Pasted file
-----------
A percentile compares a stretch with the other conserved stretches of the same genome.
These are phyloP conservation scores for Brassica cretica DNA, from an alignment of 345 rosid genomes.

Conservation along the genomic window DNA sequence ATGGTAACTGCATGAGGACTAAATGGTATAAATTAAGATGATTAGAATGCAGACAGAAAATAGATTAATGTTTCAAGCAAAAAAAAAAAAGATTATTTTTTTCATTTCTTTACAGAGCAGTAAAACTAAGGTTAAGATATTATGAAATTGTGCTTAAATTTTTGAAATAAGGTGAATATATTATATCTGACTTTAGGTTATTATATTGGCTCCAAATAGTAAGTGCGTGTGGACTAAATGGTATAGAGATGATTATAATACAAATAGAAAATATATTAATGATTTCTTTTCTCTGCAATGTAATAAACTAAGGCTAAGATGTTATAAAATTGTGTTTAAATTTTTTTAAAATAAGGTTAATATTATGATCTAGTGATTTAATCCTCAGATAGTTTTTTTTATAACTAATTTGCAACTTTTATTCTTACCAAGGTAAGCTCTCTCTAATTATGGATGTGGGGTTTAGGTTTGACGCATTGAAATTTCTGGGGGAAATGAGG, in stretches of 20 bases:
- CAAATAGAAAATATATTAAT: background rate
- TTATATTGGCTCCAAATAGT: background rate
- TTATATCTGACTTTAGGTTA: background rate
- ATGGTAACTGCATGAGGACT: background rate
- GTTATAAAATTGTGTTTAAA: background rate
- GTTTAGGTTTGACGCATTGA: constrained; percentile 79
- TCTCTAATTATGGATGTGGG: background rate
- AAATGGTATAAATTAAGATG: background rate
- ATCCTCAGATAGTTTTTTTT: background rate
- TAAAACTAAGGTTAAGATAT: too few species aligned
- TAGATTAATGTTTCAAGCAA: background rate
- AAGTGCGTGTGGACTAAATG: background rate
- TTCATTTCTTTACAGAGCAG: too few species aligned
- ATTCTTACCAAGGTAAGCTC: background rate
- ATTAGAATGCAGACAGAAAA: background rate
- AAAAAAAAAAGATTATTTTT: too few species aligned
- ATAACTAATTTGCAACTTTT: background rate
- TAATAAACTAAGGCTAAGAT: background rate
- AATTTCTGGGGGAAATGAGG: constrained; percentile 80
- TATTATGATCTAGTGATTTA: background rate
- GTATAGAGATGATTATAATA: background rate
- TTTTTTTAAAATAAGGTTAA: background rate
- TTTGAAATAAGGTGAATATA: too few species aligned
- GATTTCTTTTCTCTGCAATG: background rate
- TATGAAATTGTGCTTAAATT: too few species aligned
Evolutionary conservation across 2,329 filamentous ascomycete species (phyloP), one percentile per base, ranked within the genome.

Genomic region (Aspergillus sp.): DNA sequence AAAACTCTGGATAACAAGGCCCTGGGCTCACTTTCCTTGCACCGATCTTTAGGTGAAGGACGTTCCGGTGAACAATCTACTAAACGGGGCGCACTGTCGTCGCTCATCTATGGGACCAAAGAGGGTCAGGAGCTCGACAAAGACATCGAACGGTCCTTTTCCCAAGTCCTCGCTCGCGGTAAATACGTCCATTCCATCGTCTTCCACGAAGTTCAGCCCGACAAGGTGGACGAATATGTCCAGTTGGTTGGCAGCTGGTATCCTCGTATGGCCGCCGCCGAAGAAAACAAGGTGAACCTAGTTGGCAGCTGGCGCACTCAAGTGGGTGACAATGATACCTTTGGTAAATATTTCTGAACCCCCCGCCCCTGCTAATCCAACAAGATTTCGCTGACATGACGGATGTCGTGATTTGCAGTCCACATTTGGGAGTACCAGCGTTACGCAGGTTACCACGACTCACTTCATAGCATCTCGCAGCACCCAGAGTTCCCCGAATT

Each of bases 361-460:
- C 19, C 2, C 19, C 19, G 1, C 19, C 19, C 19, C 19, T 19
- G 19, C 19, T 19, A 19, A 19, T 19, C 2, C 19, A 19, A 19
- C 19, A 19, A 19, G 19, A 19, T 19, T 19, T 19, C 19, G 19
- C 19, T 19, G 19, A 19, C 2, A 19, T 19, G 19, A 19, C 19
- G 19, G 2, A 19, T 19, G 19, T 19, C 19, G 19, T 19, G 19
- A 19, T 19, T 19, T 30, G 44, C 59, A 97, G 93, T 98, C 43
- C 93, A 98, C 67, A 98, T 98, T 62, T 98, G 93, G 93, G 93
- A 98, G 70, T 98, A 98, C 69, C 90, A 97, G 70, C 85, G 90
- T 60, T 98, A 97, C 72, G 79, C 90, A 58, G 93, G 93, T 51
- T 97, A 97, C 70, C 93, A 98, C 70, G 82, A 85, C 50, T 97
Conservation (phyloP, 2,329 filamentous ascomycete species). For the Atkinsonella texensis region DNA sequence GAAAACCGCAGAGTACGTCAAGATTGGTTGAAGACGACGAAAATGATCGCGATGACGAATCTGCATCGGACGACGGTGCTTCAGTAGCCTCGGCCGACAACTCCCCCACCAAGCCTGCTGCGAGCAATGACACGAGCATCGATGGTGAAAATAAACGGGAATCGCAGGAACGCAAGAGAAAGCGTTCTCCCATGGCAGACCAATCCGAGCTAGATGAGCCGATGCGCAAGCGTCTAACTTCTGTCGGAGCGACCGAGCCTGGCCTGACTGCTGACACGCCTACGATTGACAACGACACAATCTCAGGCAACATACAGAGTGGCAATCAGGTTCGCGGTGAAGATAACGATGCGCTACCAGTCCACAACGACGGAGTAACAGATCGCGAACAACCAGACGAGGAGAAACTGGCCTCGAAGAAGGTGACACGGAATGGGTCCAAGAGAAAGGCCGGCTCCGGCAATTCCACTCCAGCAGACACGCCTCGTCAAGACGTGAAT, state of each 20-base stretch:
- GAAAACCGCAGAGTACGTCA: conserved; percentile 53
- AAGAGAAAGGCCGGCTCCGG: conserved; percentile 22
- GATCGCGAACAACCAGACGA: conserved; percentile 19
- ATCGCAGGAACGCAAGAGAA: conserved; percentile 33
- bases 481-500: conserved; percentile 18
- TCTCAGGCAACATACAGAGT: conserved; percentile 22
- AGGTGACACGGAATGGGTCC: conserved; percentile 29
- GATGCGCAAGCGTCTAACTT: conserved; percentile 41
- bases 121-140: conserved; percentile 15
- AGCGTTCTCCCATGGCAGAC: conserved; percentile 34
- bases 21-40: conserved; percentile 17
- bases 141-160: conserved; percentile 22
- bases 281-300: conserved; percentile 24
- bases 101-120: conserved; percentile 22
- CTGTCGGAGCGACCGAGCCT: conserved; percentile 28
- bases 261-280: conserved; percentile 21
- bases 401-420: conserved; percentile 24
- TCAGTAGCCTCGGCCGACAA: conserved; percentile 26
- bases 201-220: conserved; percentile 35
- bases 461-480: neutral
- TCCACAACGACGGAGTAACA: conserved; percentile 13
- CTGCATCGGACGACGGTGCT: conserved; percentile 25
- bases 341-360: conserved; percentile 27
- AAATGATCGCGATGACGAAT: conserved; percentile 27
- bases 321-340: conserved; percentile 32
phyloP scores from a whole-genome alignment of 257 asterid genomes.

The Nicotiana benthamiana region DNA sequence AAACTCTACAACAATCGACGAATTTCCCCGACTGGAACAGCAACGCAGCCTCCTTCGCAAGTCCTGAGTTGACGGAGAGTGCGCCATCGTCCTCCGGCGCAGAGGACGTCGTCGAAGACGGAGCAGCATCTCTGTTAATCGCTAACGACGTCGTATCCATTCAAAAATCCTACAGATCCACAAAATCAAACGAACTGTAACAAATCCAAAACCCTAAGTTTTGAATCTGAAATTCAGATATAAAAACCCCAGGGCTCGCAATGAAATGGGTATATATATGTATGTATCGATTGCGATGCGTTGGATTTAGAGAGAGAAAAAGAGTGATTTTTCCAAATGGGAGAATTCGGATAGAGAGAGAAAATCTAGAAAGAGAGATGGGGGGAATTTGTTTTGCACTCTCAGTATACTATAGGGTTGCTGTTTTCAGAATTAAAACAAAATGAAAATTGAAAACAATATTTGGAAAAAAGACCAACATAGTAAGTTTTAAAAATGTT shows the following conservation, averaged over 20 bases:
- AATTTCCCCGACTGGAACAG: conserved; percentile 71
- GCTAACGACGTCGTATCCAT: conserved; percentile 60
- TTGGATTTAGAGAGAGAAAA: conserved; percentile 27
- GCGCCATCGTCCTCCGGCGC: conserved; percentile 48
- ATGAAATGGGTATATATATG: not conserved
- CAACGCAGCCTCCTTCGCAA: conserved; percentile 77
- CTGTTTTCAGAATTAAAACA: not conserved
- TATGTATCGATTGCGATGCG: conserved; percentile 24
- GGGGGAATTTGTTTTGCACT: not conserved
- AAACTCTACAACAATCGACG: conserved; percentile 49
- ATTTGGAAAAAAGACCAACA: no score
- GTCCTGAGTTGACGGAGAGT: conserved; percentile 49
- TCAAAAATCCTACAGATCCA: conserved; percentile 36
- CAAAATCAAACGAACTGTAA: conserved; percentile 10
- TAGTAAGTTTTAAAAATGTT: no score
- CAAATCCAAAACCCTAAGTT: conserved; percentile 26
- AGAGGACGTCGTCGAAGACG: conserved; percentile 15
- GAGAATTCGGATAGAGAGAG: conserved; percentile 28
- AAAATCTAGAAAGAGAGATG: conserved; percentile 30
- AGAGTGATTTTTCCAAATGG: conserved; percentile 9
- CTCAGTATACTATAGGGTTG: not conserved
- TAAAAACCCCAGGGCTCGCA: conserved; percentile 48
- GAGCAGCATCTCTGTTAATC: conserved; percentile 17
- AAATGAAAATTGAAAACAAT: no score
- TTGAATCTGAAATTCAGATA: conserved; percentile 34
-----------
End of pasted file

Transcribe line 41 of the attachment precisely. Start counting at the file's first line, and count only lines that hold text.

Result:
- T 97, A 97, C 70, C 93, A 98, C 70, G 82, A 85, C 50, T 97